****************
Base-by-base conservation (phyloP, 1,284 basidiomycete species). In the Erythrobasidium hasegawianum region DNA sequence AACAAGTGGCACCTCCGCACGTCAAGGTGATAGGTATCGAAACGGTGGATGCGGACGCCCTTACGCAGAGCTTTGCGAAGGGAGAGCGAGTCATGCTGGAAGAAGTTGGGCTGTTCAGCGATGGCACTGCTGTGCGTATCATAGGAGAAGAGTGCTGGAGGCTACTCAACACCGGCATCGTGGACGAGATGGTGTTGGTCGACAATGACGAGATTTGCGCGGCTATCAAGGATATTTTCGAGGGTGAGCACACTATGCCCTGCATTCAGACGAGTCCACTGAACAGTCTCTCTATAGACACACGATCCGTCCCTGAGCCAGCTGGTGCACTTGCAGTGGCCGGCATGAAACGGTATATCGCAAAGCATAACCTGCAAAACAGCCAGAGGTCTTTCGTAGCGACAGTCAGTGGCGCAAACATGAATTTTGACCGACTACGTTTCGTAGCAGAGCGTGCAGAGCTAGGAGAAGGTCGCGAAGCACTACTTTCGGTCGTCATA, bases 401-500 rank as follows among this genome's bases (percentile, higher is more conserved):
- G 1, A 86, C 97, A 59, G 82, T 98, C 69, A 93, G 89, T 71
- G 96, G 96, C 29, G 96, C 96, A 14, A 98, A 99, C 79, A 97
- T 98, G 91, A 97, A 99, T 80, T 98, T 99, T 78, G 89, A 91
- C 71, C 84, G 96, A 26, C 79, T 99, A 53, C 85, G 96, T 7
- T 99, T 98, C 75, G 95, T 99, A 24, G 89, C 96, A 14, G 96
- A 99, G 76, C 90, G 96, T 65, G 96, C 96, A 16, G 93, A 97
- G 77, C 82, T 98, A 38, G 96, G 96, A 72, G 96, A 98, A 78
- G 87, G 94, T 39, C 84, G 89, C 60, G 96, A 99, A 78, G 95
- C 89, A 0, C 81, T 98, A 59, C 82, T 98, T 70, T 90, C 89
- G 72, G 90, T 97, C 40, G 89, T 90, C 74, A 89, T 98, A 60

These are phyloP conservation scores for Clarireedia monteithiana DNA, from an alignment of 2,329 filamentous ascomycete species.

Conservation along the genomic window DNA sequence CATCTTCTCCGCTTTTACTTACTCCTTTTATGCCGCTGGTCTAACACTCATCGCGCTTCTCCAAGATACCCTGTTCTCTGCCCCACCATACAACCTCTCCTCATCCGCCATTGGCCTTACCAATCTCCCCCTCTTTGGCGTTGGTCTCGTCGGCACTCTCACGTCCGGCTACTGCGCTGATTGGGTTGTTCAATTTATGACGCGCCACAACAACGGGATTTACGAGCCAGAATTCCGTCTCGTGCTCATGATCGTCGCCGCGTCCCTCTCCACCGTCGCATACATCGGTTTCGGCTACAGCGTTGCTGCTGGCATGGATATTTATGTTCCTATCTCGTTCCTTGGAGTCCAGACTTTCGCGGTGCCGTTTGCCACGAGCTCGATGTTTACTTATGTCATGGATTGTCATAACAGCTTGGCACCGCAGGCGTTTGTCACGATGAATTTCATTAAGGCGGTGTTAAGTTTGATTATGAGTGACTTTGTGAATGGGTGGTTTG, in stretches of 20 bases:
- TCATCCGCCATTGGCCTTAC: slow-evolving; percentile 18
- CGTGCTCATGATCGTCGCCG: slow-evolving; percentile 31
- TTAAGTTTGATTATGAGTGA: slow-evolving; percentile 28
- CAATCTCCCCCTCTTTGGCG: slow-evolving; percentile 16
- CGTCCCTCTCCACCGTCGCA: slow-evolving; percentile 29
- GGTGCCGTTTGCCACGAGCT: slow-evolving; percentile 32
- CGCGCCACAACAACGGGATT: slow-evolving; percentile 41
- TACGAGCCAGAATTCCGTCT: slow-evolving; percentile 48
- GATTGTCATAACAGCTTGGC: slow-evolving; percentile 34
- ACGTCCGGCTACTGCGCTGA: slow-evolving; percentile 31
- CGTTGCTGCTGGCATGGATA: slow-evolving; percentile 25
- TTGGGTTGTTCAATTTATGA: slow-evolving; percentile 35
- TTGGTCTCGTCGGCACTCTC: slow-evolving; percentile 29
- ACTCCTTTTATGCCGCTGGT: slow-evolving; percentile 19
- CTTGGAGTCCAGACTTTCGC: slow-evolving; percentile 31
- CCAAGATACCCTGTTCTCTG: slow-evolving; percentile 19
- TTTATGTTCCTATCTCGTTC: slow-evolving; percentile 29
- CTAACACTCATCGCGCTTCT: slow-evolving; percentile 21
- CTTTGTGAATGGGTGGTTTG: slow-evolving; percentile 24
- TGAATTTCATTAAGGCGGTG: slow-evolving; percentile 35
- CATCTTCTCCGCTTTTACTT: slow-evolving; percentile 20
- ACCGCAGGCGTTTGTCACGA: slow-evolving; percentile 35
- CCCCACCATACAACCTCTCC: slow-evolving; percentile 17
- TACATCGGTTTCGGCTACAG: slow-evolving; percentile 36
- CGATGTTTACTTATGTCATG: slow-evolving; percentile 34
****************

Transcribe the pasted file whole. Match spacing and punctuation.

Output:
Base-by-base conservation (phyloP, 1,284 basidiomycete species). In the Erythrobasidium hasegawianum region DNA sequence AACAAGTGGCACCTCCGCACGTCAAGGTGATAGGTATCGAAACGGTGGATGCGGACGCCCTTACGCAGAGCTTTGCGAAGGGAGAGCGAGTCATGCTGGAAGAAGTTGGGCTGTTCAGCGATGGCACTGCTGTGCGTATCATAGGAGAAGAGTGCTGGAGGCTACTCAACACCGGCATCGTGGACGAGATGGTGTTGGTCGACAATGACGAGATTTGCGCGGCTATCAAGGATATTTTCGAGGGTGAGCACACTATGCCCTGCATTCAGACGAGTCCACTGAACAGTCTCTCTATAGACACACGATCCGTCCCTGAGCCAGCTGGTGCACTTGCAGTGGCCGGCATGAAACGGTATATCGCAAAGCATAACCTGCAAAACAGCCAGAGGTCTTTCGTAGCGACAGTCAGTGGCGCAAACATGAATTTTGACCGACTACGTTTCGTAGCAGAGCGTGCAGAGCTAGGAGAAGGTCGCGAAGCACTACTTTCGGTCGTCATA, bases 401-500 rank as follows among this genome's bases (percentile, higher is more conserved):
- G 1, A 86, C 97, A 59, G 82, T 98, C 69, A 93, G 89, T 71
- G 96, G 96, C 29, G 96, C 96, A 14, A 98, A 99, C 79, A 97
- T 98, G 91, A 97, A 99, T 80, T 98, T 99, T 78, G 89, A 91
- C 71, C 84, G 96, A 26, C 79, T 99, A 53, C 85, G 96, T 7
- T 99, T 98, C 75, G 95, T 99, A 24, G 89, C 96, A 14, G 96
- A 99, G 76, C 90, G 96, T 65, G 96, C 96, A 16, G 93, A 97
- G 77, C 82, T 98, A 38, G 96, G 96, A 72, G 96, A 98, A 78
- G 87, G 94, T 39, C 84, G 89, C 60, G 96, A 99, A 78, G 95
- C 89, A 0, C 81, T 98, A 59, C 82, T 98, T 70, T 90, C 89
- G 72, G 90, T 97, C 40, G 89, T 90, C 74, A 89, T 98, A 60

These are phyloP conservation scores for Clarireedia monteithiana DNA, from an alignment of 2,329 filamentous ascomycete species.

Conservation along the genomic window DNA sequence CATCTTCTCCGCTTTTACTTACTCCTTTTATGCCGCTGGTCTAACACTCATCGCGCTTCTCCAAGATACCCTGTTCTCTGCCCCACCATACAACCTCTCCTCATCCGCCATTGGCCTTACCAATCTCCCCCTCTTTGGCGTTGGTCTCGTCGGCACTCTCACGTCCGGCTACTGCGCTGATTGGGTTGTTCAATTTATGACGCGCCACAACAACGGGATTTACGAGCCAGAATTCCGTCTCGTGCTCATGATCGTCGCCGCGTCCCTCTCCACCGTCGCATACATCGGTTTCGGCTACAGCGTTGCTGCTGGCATGGATATTTATGTTCCTATCTCGTTCCTTGGAGTCCAGACTTTCGCGGTGCCGTTTGCCACGAGCTCGATGTTTACTTATGTCATGGATTGTCATAACAGCTTGGCACCGCAGGCGTTTGTCACGATGAATTTCATTAAGGCGGTGTTAAGTTTGATTATGAGTGACTTTGTGAATGGGTGGTTTG, in stretches of 20 bases:
- TCATCCGCCATTGGCCTTAC: slow-evolving; percentile 18
- CGTGCTCATGATCGTCGCCG: slow-evolving; percentile 31
- TTAAGTTTGATTATGAGTGA: slow-evolving; percentile 28
- CAATCTCCCCCTCTTTGGCG: slow-evolving; percentile 16
- CGTCCCTCTCCACCGTCGCA: slow-evolving; percentile 29
- GGTGCCGTTTGCCACGAGCT: slow-evolving; percentile 32
- CGCGCCACAACAACGGGATT: slow-evolving; percentile 41
- TACGAGCCAGAATTCCGTCT: slow-evolving; percentile 48
- GATTGTCATAACAGCTTGGC: slow-evolving; percentile 34
- ACGTCCGGCTACTGCGCTGA: slow-evolving; percentile 31
- CGTTGCTGCTGGCATGGATA: slow-evolving; percentile 25
- TTGGGTTGTTCAATTTATGA: slow-evolving; percentile 35
- TTGGTCTCGTCGGCACTCTC: slow-evolving; percentile 29
- ACTCCTTTTATGCCGCTGGT: slow-evolving; percentile 19
- CTTGGAGTCCAGACTTTCGC: slow-evolving; percentile 31
- CCAAGATACCCTGTTCTCTG: slow-evolving; percentile 19
- TTTATGTTCCTATCTCGTTC: slow-evolving; percentile 29
- CTAACACTCATCGCGCTTCT: slow-evolving; percentile 21
- CTTTGTGAATGGGTGGTTTG: slow-evolving; percentile 24
- TGAATTTCATTAAGGCGGTG: slow-evolving; percentile 35
- CATCTTCTCCGCTTTTACTT: slow-evolving; percentile 20
- ACCGCAGGCGTTTGTCACGA: slow-evolving; percentile 35
- CCCCACCATACAACCTCTCC: slow-evolving; percentile 17
- TACATCGGTTTCGGCTACAG: slow-evolving; percentile 36
- CGATGTTTACTTATGTCATG: slow-evolving; percentile 34